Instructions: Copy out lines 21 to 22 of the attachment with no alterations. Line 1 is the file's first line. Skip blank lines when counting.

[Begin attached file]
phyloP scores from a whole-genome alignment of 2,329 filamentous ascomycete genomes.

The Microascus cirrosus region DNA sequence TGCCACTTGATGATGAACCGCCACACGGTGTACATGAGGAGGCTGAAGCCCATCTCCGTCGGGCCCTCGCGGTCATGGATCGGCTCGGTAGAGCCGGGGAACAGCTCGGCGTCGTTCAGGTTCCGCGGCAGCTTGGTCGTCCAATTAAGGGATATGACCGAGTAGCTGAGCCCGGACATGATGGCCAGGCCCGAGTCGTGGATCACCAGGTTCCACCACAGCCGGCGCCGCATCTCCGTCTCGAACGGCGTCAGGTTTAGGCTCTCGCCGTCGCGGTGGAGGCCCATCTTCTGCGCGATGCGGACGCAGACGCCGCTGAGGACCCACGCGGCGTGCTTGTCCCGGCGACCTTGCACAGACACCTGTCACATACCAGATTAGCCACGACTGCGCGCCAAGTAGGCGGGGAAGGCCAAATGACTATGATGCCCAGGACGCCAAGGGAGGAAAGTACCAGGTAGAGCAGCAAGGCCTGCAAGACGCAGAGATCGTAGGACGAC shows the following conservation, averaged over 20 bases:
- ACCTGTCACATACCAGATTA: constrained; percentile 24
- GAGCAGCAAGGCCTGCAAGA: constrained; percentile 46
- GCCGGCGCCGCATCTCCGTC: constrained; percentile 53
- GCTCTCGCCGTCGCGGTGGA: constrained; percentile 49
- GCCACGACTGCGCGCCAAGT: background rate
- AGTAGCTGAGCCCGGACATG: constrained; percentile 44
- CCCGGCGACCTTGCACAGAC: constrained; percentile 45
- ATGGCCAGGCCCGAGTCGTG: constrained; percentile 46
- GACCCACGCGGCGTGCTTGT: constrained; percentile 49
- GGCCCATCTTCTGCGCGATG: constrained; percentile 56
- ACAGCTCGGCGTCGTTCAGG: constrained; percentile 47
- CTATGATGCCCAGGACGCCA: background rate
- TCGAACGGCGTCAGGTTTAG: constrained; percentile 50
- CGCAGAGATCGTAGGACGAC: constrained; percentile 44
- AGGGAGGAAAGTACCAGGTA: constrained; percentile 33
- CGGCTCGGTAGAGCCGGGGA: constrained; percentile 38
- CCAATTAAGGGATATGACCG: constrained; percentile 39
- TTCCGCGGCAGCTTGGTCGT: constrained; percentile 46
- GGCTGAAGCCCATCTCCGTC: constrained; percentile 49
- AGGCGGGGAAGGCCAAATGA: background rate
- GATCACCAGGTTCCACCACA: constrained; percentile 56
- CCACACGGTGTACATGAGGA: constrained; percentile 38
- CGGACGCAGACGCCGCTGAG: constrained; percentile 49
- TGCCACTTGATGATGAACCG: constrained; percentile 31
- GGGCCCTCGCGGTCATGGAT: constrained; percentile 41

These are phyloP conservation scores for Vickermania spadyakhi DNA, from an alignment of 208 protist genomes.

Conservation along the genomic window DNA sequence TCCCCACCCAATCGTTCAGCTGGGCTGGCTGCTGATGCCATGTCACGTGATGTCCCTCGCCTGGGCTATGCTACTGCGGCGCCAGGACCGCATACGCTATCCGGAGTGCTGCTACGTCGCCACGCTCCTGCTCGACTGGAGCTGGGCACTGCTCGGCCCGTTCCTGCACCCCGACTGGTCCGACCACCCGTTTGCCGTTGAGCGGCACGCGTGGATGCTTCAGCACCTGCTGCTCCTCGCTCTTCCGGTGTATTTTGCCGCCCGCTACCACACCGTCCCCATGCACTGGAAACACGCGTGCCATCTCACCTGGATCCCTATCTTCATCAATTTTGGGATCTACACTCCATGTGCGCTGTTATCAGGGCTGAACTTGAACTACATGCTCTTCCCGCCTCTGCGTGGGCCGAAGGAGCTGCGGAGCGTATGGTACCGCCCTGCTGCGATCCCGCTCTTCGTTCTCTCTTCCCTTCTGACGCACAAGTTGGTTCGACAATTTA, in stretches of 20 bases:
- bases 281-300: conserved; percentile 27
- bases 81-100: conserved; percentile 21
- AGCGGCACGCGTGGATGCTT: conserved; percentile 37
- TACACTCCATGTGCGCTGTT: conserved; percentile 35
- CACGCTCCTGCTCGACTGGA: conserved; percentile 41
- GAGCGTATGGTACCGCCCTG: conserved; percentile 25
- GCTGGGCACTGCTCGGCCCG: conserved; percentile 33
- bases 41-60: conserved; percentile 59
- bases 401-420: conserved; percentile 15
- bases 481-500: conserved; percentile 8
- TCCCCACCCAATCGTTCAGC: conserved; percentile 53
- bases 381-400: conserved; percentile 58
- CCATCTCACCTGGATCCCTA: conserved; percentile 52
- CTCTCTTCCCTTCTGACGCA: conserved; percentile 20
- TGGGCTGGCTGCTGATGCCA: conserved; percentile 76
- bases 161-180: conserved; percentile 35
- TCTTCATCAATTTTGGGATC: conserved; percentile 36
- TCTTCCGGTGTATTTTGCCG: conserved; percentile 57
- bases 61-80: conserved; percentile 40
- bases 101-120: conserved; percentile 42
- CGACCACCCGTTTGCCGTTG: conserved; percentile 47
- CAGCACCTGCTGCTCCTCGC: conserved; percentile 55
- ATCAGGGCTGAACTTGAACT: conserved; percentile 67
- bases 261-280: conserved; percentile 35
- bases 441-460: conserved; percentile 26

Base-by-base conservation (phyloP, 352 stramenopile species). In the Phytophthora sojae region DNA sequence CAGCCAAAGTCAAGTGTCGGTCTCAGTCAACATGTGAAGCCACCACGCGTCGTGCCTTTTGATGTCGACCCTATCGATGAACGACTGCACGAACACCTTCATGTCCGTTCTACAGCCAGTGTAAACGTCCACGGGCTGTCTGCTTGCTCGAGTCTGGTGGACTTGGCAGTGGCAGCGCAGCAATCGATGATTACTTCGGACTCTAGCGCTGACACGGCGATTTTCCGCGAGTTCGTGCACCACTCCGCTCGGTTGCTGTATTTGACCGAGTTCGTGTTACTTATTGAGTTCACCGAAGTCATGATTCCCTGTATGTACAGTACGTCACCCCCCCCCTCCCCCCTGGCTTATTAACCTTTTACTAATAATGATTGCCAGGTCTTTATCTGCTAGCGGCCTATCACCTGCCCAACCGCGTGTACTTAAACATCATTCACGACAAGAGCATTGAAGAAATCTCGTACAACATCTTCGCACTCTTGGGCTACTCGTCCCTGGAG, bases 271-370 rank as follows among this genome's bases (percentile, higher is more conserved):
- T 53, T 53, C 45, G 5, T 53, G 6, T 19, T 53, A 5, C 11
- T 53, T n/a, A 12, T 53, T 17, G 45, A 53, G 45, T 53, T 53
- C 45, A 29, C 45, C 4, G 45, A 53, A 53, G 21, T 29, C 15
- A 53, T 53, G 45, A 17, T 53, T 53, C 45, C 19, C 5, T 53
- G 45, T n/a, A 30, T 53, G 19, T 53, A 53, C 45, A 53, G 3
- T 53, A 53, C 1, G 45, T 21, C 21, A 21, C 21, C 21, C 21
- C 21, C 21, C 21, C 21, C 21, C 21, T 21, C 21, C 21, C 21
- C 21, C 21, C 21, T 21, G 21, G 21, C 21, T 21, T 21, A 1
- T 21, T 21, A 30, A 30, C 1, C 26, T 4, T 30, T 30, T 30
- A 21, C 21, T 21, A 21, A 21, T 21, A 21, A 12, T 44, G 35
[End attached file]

- GGCTGAAGCCCATCTCCGTC: constrained; percentile 49
- AGGCGGGGAAGGCCAAATGA: background rate